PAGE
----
CLOSE

Handmade Convertible Chairs Inspired by the Human Spine

In trying to create the "perfect chair," designer Mindaugas Zilionis looked to one of the human body's most important parts for inspiration: the spine. After nearly a decade of planning and building prototypes, Zilionis has created the Spyndi, a piece of furniture that consists of 1260 interlocking pieces of wood. The pieces form 60 elements that can be reconfigured to make various chair, stool, or table designs.

According Spyndi's Kickstarter page, each piece of wood used to form the chair is shaped and sanded by hand, and treated with oil so that it can be used indoors or outside. Each of the wooden sticks is designed to slide onto one another, and an Allen key controls the locking system to ensure that your custom furniture creation is sturdy yet flexible.

Backers who pledge enough to reserve their own Spyndi (around $852) will be given an edition that has copper ends on each of the 60 pieces, and they will also receive a lifetime warranty on the product. Spyndi still needs to raise just over $24,000, so if this is a must-have for you, pledge some cash and share the design project with your friends before the July 6 deadline.

[h/t Kickstarter]

Images via Spyndi on Kickstarter

nextArticle.image_alt|e
PrintYourCity
arrow
environment
Amsterdam is Turning Plastic Trash Into 3D-Printed Furniture
PrintYourCity
PrintYourCity

The city of Amsterdam in the Netherlands is taking a unique approach to waste management, Inhabitat reports. Under the direction of The New Raw, a Rotterdam-based design studio, recycled plastic is being used to make public benches that capture a lot of the area’s charm while providing solutions for the 51 pounds of plastic refuse each Amsterdam resident tosses away each year.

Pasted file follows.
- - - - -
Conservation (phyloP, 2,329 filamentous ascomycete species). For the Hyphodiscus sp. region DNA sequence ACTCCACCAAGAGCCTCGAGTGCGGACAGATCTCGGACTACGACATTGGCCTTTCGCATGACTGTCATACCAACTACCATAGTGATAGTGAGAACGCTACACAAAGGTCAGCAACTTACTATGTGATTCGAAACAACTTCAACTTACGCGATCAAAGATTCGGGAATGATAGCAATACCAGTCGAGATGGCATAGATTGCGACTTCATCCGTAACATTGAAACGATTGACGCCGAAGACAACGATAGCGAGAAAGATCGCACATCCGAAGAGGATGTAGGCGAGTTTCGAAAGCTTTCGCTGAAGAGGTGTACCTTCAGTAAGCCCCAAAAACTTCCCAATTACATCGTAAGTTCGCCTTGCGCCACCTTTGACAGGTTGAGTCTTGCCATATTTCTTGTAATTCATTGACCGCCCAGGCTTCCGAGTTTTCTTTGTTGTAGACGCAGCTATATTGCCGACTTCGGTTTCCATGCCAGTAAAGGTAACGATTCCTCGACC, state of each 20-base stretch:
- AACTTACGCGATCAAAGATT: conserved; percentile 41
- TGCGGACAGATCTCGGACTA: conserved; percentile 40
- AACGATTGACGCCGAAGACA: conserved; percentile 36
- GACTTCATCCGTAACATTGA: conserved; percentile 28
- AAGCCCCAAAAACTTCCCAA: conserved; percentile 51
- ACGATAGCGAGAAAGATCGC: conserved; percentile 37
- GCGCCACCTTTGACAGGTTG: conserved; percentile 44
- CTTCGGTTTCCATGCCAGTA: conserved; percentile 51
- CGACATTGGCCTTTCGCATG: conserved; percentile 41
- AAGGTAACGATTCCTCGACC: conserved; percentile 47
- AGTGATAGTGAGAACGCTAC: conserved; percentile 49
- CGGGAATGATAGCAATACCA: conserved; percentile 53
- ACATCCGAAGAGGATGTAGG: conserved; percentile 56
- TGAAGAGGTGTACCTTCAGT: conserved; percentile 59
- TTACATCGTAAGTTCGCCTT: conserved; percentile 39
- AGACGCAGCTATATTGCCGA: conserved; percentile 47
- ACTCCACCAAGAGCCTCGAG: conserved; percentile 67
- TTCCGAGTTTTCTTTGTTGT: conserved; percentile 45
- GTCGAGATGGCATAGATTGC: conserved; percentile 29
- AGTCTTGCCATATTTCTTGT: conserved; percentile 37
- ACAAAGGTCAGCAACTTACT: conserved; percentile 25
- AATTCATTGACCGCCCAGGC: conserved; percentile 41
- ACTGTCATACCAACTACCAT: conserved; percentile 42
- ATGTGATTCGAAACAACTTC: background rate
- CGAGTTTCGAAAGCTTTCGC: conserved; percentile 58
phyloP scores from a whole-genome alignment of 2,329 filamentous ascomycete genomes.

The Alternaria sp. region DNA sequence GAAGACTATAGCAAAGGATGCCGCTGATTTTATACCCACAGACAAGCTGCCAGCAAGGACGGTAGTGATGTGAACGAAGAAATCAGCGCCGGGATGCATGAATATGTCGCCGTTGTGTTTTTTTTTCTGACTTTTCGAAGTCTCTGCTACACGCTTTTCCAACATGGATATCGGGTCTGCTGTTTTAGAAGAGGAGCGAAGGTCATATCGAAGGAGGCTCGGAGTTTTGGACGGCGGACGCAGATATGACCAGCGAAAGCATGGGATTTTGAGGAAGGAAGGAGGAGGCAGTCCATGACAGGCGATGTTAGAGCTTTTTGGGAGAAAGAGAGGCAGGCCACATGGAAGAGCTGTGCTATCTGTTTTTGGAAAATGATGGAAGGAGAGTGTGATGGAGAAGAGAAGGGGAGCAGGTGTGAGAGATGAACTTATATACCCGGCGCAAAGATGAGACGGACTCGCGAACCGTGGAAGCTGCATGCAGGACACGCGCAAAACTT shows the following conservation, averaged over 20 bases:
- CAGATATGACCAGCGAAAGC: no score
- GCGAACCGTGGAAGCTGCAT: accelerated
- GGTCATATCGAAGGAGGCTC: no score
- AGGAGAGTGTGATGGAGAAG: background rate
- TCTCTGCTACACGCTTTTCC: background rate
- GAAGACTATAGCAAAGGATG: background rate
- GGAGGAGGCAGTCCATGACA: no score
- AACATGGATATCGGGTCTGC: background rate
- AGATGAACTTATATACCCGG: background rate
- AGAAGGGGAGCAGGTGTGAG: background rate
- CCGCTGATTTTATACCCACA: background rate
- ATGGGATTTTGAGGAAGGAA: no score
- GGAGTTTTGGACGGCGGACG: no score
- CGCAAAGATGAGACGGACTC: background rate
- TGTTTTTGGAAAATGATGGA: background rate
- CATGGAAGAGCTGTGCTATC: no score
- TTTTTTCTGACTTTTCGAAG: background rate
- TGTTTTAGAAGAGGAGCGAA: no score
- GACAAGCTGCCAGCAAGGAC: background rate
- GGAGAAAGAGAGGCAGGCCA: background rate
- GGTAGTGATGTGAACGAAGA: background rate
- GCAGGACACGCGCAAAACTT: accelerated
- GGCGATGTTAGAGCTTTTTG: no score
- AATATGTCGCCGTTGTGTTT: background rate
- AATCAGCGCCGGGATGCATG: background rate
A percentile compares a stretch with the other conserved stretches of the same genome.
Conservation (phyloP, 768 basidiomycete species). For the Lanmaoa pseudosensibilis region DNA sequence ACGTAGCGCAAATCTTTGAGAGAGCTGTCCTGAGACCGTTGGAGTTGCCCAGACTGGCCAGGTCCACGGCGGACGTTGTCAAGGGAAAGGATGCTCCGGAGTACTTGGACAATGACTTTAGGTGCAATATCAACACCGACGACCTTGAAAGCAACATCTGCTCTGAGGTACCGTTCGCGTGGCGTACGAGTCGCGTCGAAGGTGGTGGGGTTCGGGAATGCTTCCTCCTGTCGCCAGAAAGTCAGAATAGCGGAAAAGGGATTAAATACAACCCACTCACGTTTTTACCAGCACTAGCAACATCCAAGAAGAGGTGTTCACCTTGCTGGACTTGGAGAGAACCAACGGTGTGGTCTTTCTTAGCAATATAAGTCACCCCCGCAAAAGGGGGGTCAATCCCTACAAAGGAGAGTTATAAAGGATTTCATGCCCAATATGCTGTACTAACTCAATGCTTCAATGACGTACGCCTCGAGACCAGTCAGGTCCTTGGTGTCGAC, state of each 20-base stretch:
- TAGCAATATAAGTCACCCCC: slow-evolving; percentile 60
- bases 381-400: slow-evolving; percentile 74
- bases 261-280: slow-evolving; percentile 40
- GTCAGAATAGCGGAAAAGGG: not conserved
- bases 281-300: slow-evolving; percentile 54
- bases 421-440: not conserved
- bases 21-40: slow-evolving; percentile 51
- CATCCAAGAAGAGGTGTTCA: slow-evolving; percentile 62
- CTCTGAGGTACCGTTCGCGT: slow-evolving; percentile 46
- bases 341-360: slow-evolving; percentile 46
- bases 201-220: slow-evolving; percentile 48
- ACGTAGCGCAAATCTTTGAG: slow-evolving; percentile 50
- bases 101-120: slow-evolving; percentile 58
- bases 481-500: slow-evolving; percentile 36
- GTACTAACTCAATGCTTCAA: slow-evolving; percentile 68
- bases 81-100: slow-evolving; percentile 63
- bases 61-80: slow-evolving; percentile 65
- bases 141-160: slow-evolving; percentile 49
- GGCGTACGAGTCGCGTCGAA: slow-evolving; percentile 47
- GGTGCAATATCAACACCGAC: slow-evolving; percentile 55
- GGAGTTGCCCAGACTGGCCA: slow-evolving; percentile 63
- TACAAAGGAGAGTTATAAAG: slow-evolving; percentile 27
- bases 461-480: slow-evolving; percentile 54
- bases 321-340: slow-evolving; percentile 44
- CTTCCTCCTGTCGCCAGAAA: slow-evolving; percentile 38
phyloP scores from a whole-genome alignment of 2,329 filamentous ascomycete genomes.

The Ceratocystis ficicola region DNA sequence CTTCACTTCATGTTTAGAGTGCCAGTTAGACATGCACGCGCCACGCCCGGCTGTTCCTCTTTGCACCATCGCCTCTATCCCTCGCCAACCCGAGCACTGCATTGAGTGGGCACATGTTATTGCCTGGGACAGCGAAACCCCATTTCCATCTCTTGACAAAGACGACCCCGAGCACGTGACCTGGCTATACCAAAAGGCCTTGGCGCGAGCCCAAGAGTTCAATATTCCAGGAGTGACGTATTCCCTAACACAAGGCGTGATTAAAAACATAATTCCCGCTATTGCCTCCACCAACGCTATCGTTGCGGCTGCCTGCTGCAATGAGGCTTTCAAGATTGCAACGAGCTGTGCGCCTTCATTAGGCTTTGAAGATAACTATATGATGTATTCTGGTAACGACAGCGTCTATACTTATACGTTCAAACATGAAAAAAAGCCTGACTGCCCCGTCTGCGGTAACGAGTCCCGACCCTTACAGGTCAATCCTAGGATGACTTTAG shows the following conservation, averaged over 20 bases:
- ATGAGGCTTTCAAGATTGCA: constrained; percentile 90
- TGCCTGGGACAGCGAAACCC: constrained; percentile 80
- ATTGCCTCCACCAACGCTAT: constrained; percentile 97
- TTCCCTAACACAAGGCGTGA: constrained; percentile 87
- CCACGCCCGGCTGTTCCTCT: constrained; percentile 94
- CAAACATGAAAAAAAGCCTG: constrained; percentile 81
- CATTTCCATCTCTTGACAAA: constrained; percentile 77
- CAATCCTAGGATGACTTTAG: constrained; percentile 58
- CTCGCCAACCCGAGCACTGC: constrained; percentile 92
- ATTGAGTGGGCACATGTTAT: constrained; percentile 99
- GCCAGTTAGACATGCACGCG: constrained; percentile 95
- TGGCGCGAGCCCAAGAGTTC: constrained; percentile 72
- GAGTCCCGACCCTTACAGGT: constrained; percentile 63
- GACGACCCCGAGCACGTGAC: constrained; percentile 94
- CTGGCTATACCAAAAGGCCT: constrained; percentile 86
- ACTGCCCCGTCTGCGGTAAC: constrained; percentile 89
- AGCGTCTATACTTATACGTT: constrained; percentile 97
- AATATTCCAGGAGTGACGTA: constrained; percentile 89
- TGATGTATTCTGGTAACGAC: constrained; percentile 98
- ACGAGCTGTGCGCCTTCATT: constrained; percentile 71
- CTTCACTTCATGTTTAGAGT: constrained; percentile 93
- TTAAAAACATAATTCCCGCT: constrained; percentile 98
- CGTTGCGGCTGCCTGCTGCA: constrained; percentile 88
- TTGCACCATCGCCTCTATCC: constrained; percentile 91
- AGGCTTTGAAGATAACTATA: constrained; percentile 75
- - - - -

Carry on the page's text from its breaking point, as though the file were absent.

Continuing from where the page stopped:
The initiative is called Print Your City! and encourages those materials to be repurposed via 3D printing to make new, permanent fixtures. The New Raw calls it a “closed loop” of use, where the plastic is used, reused, and materialized in the same environment. The bench, dubbed XXX, seats two and rocks back and forth with the sitters' movements, offering a metaphor for the teamwork The New Raw is attempting to cultivate with the general public.

A plastic chair is surrounded by trash
Print Your City!

“Plastic has a major design failure,” says Panos Sakkas, an architect with The New Raw. “It’s designed to last forever, but it’s used only for a few seconds and then easily thrown away.”

The goal is to collect more plastic material in the city to use for projects that can be designed and implemented by citizens. In the future, 3D printing may also support bus shelters, waste bins, and playground material—all of it recyclable.

[h/t Inhabitat]

nextArticle.image_alt|e
iStock
arrow
fun
Watch a Chain of Dominos Climb a Flight of Stairs
iStock
iStock

Dominos are made to fall down—it's what they do. But in the hands of 19-year-old professional domino artist Lily Hevesh, known as Hevesh5 on YouTube, the tiny plastic tiles can be arranged to fall up a flight of stairs in spectacular fashion.

The video spotted by Thrillist shows the chain reaction being set off at the top a staircase. The momentum travels to the bottom of the stairs and is then carried back up through a Rube Goldberg machine of balls, cups, dominos, and other toys spanning the steps. The contraption leads back up to the platform where it began, only to end with a basketball bouncing down the steps and toppling a wall of dominos below.

The domino art seems to flow effortlessly, but it took more than a few shots to get it right. The footage below shows the 32nd attempt at having all the elements come together in one, unbroken take. (You can catch the blooper at the end of an uncooperative basketball ruining a near-perfect run.)

Hevesh’s domino chains that don't appear to defy gravity are no less impressive. Check out this ambitious rainbow domino spiral that took her 25 hours to construct.

[h/t Thrillist]

SECTIONS

arrow
LIVE SMARTER
More from mental floss studios